Many of the nonprofit chief executives we meet lament that they do not get ongoing feedback from their boards, or receive regular annual performance reviews. It’s hard for leaders to achieve their personal best when they lack feedback on which to base their development. This is particularly true for chief executives, who can be more isolated than other nonprofit executives.
All too often, board leadership fails to regularly evaluate the chief executive. Over the years, board chairs have shared a variety of reasons for this over the years:
“We know she is doing a good job, so we just tell her informally and give her a salary increase.”
“It takes too much time, and it’s too difficult because we are not there to observe him day to day.”
“We don’t hear any complaints from staff or funders, and the organization runs in the black, so why do we need to engage in a time consuming formal process?”
Boards may think they know how the chief executive is really doing, but they frequently lack comprehensive information that presents a full picture of the chief executive’s performance. Staff who report to the executive director rarely contact board members with feedback until the individual exhibits egregious behavior.
Conducting an annual review of the chief executive is an important component of good board governance. Working with the chief executive to ensure that performance management systems are in place for all staff is a nonprofit management best practice. Most importantly, however, evaluating the chief executive can provide helpful information that will enable the leader to grow and develop their skills and competencies in the oversight of the staff and the organization. Why not choose to have a leader who is continually learning and growing, and has rich feedback to help shape that growth?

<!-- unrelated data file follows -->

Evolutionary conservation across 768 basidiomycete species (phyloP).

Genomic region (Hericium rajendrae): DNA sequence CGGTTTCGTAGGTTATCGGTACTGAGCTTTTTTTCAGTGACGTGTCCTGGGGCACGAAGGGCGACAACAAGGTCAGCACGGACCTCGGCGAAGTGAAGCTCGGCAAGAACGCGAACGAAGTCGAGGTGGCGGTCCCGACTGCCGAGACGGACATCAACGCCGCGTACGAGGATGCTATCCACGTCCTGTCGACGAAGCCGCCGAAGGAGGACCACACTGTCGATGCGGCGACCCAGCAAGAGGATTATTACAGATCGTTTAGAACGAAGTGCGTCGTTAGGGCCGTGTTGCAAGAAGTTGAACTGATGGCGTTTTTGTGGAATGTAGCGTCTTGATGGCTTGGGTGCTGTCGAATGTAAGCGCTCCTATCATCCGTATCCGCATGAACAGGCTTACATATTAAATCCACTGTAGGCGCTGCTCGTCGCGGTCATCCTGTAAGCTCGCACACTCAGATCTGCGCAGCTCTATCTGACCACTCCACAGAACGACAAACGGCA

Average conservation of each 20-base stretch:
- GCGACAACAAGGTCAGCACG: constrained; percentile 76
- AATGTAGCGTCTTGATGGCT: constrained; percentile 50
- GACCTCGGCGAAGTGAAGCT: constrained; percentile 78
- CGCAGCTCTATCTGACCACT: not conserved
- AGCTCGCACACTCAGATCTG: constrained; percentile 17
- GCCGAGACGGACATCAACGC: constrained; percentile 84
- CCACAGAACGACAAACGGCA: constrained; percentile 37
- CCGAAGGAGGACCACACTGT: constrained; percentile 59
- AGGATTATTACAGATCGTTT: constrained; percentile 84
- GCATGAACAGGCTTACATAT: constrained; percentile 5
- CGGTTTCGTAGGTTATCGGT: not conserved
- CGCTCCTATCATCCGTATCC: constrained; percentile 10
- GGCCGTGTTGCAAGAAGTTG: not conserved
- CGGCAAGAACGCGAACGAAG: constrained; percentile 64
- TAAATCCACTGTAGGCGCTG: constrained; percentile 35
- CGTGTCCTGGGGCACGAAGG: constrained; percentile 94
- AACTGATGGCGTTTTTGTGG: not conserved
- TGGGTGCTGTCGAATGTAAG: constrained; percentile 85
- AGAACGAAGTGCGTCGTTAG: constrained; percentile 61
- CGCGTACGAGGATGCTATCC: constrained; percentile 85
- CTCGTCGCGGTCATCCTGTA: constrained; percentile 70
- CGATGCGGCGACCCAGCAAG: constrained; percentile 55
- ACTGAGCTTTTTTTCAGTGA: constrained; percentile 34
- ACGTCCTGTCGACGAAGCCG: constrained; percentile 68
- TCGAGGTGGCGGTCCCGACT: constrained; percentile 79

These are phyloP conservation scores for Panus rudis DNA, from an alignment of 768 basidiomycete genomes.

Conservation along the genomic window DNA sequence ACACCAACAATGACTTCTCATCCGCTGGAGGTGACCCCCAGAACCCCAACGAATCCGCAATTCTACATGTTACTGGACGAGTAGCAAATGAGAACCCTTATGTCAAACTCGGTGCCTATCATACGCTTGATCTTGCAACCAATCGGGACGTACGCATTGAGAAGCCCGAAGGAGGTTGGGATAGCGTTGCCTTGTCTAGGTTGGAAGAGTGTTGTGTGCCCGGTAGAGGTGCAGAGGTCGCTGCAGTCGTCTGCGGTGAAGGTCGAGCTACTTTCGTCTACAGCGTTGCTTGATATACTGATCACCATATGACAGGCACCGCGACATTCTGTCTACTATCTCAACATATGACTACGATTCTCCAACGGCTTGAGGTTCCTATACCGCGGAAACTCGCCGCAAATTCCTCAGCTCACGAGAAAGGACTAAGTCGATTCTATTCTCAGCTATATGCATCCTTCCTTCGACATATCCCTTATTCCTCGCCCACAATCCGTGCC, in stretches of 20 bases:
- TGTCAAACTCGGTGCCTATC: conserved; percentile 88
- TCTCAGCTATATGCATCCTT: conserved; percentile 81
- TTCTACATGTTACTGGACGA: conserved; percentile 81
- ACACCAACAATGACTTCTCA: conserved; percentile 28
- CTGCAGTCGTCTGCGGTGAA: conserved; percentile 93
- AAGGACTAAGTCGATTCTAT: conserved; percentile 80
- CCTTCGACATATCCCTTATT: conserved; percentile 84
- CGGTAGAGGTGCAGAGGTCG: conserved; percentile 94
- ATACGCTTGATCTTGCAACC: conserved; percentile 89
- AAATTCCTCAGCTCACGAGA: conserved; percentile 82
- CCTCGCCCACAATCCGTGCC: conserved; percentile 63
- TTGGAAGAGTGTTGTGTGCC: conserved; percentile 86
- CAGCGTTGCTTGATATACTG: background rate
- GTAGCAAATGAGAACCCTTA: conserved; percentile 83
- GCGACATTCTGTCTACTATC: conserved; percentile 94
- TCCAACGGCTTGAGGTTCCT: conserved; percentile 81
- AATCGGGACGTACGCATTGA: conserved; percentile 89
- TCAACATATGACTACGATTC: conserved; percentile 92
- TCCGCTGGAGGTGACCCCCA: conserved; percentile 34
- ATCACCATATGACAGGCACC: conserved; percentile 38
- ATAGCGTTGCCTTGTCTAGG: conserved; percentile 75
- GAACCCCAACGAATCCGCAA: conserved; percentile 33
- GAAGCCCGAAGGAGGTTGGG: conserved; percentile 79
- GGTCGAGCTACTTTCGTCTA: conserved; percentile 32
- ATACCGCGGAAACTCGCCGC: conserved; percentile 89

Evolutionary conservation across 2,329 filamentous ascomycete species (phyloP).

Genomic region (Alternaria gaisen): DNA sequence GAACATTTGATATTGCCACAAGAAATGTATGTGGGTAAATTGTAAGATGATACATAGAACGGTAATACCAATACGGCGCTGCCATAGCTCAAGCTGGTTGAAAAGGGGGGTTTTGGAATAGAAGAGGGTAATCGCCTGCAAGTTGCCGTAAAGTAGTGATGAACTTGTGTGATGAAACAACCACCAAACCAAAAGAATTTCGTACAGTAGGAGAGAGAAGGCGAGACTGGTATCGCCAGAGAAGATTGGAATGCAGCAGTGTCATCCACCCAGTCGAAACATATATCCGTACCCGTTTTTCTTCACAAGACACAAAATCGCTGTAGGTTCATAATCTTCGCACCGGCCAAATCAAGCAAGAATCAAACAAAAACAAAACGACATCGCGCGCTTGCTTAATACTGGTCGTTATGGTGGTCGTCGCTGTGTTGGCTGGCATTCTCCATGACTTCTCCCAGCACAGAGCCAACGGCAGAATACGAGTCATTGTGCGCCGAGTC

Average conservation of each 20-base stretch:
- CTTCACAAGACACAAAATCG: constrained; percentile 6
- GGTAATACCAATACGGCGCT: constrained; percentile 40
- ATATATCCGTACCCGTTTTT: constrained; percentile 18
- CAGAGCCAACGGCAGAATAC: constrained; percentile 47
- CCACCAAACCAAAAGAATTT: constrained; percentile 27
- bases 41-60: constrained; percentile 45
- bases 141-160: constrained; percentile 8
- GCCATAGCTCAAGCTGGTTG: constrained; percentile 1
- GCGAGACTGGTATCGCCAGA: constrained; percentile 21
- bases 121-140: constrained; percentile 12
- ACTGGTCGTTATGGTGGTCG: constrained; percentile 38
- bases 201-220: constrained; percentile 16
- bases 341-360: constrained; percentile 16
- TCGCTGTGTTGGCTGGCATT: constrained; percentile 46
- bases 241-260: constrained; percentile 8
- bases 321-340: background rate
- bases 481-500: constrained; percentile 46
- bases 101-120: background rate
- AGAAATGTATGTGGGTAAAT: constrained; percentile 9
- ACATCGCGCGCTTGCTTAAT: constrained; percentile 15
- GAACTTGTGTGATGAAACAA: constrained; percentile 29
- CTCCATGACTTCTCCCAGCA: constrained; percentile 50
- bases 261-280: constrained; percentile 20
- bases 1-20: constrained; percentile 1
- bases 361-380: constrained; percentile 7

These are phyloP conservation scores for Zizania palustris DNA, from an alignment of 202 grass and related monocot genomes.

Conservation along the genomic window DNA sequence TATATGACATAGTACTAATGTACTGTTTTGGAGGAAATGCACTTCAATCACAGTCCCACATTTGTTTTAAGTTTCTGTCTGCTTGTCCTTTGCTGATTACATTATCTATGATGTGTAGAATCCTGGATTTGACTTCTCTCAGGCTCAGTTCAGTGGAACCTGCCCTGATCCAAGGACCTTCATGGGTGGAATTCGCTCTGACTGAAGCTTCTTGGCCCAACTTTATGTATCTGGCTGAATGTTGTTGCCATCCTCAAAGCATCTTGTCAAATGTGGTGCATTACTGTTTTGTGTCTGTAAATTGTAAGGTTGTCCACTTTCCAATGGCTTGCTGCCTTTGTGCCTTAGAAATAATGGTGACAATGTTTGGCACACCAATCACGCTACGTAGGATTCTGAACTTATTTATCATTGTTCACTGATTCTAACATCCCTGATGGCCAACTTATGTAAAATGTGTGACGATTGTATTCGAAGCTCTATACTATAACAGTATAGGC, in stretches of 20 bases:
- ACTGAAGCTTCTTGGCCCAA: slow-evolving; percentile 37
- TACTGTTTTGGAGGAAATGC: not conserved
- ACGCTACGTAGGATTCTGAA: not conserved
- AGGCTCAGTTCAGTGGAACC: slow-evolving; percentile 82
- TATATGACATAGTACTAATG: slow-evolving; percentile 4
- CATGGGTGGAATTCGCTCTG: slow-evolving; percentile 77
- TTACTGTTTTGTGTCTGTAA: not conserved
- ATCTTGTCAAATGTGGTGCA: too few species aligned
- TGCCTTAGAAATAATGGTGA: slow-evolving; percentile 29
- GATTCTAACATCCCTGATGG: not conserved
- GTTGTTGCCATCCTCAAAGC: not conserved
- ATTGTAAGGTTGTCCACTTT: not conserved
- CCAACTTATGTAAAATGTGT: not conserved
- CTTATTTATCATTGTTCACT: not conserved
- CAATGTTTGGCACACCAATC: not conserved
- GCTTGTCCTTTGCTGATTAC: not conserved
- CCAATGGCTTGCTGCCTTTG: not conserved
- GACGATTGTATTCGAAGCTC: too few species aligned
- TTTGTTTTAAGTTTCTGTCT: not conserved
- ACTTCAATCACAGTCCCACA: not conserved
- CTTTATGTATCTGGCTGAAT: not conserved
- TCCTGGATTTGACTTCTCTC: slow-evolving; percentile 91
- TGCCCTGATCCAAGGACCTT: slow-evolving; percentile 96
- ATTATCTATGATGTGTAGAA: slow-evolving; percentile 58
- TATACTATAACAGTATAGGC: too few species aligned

One simple, yet effective way to evaluate the chief executive is through the use of multi-rater, or 360° feedback. Rich and balanced feedback is gathered from peers/colleagues, direct reports, the board chair, and external stakeholders. The process can include a survey, individual interviews or both; feedback can be gathered anonymously or openly.
Gathering a set of rich and robust feedback for the chief executive can be invaluable to that person’s growth and development, and to the vitality and sustainability of the organization. Additionally, it sends a strong message to staff and the extended board that the organization takes performance management and leadership development seriously.
We have created The Essential 360 Leadership Assessment, a new online multi-rater feedback survey, to enable boards to evaluate their chief executive in a productive and cost-effective way. Available from Rosewood Consulting Group in conjunction with TransitionWorks, the survey is easy to administer and collects a rich set of data on eight key areas of leadership competence:
- People Orientation
- Team Orientation
- Stakeholder Orientation
- Strategic Orientation
The survey also contains several narrative questions designed to provide comprehensive feedback and recommendations about the leader’s strengths and developmental needs. Most importantly, we work with you and your chief executive to implement and manage the feedback process to ensure successful goal-setting.
To learn more about how to effectively evaluate the chief executive and The Essential 360 Leadership Assessment, Contac us